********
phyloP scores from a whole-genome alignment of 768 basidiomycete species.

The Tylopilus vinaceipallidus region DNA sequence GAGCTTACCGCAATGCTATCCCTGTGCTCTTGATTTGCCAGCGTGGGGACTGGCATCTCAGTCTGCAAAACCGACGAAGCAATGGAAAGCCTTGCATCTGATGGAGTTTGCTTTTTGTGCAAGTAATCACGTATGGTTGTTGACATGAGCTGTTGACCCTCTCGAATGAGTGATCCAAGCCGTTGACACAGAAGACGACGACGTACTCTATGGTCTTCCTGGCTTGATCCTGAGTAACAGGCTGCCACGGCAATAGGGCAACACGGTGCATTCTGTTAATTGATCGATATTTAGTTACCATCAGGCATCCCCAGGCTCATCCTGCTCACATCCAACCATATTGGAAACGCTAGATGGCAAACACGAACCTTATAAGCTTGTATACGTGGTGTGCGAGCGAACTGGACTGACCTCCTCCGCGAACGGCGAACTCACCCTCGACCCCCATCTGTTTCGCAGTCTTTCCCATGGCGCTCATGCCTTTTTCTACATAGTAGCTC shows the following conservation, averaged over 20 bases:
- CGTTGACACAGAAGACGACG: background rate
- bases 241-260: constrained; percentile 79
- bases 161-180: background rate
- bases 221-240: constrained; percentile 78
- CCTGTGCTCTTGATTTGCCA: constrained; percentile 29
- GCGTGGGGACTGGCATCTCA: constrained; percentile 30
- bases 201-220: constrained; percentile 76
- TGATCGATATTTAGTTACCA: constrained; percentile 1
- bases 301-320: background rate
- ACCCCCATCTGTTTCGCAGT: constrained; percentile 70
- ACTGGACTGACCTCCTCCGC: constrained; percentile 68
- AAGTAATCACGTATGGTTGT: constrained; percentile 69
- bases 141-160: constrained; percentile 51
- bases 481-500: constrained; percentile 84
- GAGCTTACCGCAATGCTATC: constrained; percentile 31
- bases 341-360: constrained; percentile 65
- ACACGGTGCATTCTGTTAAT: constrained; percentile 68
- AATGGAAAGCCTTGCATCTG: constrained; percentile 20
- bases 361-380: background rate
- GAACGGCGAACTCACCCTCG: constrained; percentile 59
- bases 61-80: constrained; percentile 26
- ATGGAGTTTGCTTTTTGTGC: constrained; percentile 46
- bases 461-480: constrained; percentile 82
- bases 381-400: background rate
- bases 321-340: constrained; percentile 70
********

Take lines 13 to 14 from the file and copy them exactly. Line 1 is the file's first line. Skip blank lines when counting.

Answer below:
- ACTGGACTGACCTCCTCCGC: constrained; percentile 68
- AAGTAATCACGTATGGTTGT: constrained; percentile 69